President Obama has made health care reform a top priority, and Congress expects to pass a bill this year. All of the proposals under serious consideration are “hybrid” approaches, designed to build on the current system of job-based coverage while providing health insurance to all Americans, including those who are not offered it through their place of work. These proposals are often termed “shared responsibility” approaches, because they envision joint contributions by the public sector, individuals and employers. Individuals pay for coverage on a sliding scale based on income with public subsidies for low- and middle- income families. But employers also continue to be responsible for crucial aspects of financing and managing coverage.
In the hybrid health reform proposals under consideration in Congress—as in California in recent years—employer responsibility generally takes the form of “play-or-pay.” Firms that do not directly provide health care to their employees (or “play”) are required to “pay” into a public pool. Play-or-pay is distinct from what we call “play-or-penalty,” in which firms that do not directly provide health care are fined for their noncompliance but those fines do not directly fund their workers’ coverage. In play-or-pay proposals, employer contributions are not penalties for failure to provide insurance, but a financing source for the insurance coverage of their workers, whose enrollment in the public pool flows directly from the employers’ decision to contribute.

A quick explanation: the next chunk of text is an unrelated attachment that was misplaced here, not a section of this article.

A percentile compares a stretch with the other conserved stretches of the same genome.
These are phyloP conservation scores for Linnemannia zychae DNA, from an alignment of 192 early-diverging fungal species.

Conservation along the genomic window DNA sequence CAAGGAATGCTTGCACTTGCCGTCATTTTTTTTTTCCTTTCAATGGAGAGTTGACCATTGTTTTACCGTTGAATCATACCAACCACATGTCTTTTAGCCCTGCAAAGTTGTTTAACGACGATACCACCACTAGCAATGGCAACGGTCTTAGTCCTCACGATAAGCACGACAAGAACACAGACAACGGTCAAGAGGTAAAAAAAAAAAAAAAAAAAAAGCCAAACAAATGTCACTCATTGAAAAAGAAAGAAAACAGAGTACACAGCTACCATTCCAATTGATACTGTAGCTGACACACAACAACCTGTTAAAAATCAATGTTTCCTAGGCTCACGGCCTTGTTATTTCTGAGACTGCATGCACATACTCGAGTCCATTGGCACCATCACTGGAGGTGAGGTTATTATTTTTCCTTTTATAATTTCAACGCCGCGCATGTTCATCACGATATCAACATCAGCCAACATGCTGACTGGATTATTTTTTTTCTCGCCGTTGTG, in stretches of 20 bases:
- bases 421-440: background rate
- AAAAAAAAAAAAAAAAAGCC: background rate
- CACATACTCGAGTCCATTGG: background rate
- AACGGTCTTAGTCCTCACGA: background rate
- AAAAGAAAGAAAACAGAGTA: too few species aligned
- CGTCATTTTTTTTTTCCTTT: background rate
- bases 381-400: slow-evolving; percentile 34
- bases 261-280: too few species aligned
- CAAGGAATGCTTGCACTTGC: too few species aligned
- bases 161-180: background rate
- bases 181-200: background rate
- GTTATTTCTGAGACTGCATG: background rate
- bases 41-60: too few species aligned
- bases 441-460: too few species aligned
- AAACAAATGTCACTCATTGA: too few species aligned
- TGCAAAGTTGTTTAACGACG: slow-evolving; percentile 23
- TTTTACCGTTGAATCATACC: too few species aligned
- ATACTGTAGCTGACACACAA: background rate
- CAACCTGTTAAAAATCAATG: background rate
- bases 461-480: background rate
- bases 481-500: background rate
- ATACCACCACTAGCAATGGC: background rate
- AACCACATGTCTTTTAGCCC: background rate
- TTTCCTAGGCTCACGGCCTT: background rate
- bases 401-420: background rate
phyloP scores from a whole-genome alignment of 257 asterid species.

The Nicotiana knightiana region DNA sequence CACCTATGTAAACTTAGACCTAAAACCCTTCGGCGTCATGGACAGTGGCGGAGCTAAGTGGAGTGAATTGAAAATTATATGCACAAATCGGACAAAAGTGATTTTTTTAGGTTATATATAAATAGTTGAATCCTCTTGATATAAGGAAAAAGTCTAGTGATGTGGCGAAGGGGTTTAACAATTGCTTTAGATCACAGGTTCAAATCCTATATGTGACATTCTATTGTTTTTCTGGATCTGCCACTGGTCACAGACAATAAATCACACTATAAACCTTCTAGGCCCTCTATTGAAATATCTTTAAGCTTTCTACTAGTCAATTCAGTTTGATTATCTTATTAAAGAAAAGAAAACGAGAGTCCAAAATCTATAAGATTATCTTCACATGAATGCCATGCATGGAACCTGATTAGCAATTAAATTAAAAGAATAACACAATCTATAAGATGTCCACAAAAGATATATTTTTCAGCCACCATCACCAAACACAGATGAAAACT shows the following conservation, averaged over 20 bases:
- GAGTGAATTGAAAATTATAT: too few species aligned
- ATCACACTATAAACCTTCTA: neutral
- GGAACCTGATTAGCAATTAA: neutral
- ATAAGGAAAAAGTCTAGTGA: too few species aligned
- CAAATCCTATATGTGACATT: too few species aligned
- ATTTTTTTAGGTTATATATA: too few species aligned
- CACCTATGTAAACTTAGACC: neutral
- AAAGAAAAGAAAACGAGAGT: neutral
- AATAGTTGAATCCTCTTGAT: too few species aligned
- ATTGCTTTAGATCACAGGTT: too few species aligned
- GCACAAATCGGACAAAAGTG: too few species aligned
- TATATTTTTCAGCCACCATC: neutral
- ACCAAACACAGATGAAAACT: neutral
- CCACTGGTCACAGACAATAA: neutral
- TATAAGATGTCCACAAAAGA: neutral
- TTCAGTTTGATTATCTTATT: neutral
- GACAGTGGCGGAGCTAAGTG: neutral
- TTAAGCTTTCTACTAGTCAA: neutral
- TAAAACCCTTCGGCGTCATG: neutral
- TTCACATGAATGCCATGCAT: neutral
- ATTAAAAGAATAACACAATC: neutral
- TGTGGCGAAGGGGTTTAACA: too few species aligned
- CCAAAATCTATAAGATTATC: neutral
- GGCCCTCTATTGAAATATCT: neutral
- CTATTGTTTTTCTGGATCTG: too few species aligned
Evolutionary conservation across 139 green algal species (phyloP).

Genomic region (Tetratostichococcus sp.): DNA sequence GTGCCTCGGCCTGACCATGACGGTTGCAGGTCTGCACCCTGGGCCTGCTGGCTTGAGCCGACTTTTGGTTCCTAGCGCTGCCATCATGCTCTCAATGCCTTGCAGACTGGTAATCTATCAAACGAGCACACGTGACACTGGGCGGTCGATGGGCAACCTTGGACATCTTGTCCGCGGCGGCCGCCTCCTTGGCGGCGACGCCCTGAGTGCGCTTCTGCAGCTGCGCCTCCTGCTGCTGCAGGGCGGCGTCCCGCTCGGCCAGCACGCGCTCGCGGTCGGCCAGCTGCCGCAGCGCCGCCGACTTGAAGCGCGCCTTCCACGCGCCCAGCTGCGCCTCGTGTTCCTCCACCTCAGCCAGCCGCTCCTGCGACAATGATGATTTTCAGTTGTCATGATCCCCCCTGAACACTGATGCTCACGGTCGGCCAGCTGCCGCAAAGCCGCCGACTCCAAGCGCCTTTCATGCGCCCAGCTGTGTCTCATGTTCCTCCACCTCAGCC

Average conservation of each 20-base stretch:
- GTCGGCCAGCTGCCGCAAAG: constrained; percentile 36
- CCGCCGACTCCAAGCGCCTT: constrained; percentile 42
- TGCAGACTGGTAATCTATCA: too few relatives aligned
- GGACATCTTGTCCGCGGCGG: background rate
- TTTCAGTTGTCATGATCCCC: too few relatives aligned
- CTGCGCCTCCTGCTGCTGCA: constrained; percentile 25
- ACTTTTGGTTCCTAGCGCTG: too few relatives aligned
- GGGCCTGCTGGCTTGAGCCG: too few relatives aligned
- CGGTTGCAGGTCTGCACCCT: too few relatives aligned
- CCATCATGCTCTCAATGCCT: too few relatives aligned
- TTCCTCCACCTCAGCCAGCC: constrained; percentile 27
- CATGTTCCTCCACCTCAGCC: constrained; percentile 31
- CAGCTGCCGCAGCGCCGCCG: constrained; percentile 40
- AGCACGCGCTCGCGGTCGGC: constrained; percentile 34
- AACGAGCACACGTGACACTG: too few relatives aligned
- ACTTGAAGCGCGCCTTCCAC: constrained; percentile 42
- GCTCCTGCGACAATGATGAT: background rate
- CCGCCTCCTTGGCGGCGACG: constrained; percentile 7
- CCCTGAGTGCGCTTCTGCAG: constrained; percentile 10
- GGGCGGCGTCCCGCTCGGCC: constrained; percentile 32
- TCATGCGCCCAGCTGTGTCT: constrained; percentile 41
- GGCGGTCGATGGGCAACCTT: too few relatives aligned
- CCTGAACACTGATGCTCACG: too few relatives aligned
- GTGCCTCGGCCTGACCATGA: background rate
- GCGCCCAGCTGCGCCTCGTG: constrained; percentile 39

Even within the broad play-or-pay approach, however, many key design choices remain. How Congress resolves these choices will not only shape the constraints and opportunities that employers face; it also has important implications for other strategic aspects of health care reform: how people will be enrolled, how subsidies will be administered, how many people will continue to have employer-sponsored coverage, and so on. And, of course, employer requirements raise important political issues as well. Yet how employer requirements should be structured has received relatively little attention in the current debate, and the experience of states like California that have considered such requirements have been only superficially discussed.
This policy brief examines the policy design, economic effects, and political ramifications of employer requirements. We focus in particular on what Congress can learn from the California experience, as well as from an independent cost and coverage analysis of the “Health Care for America” proposal—a national play-or-pay plan closely resembling current legislative initiatives that was developed by one of us (Hacker) with the support of the Economic Policy Institute. We begin in Part I by reviewing the key reasons for having a play-or-pay requirement. In Part II, we provide a set of recommendations, drawn from the California experience and the “Health Care for America” plan, for navigating the design and political issues raised by national play-or-pay bills. Finally, Part III examines the economic effects of an employer requirement. We conclude that the potential negative effects are modest, are outweighed by potential benefits, and could be easily addressed in the design of the requirement itself.